In my newsletter this week, I talk about the growing prevalence of surprise medical billing, or when patients are unexpectedly charged for out-of-network services that are 20-40 times higher than the going in-network rate.

Many states have passed laws that remove the patient from a surprise bill situation and leave the payment dispute to be sorted out between the out-of-network provider and the patient’s insurance company. Other states require that patients only pay for in-network cost-sharing if they are unexpectedly billed by an outside network provider, while the insurer pays the difference. Some laws also place limits on how much insurers pay outside providers.

These policies certainly have good intentions, but removing patients from billing discrepancies is a barrier to gaining more consumer control in the health care space. The issue with surprise billing points to the health care industry’s biggest problem – lack of price transparency.

In places where price transparency does exist, there are no surprise bills. That’s because patients know how much their surgery will cost before they go under the knife.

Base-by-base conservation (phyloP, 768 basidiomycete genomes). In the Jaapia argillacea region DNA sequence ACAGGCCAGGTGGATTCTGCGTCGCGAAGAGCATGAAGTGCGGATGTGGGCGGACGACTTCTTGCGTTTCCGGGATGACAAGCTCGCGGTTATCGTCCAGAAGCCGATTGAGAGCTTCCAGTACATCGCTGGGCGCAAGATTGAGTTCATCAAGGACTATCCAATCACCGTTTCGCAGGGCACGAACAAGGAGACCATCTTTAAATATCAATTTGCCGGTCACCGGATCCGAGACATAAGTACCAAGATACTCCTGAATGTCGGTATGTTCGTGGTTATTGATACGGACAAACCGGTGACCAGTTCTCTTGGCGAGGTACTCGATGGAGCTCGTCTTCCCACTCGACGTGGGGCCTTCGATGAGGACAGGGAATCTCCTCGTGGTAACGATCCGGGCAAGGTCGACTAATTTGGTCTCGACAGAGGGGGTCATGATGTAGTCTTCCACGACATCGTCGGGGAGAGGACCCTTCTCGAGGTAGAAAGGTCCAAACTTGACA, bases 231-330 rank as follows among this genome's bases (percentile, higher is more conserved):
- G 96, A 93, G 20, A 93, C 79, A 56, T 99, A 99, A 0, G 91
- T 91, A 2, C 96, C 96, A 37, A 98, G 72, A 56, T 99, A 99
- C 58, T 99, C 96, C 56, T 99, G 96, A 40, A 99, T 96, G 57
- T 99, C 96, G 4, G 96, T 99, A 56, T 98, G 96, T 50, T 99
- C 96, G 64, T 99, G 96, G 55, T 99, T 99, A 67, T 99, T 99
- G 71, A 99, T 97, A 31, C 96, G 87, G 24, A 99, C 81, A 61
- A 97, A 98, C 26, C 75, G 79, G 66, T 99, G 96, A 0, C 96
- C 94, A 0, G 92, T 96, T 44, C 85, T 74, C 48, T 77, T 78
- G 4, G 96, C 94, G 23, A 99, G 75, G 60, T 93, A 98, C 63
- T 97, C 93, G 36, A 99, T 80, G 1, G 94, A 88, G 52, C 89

This is exactly how the Surgery Center of Oklahoma (SCO) operates. SCO has completely opted out of insurance contracts and offers cash pricing for various elective procedures. Just as it’s proven to save uninsured and insured patients, it’s also extremely valuable for employers who are at-risk for most of their employee’s health care claims. Because SCO prices are lower than their competitors, it’s not unusual for out-of-state employers to pay for their employee’s travel expenses in addition to the cost of their outpatient procedure.

Imagine if more health care settings worked directly for patients, not insurance companies. Patients would have more leverage over the quality of health care and its cost because the people who are delivering health care would only thrive based on patient satisfaction. Such a drastic transition would, in fact, make for a true marketplace in health care, and ‘surprise billing’ wouldn’t be the problem that it’s become today.

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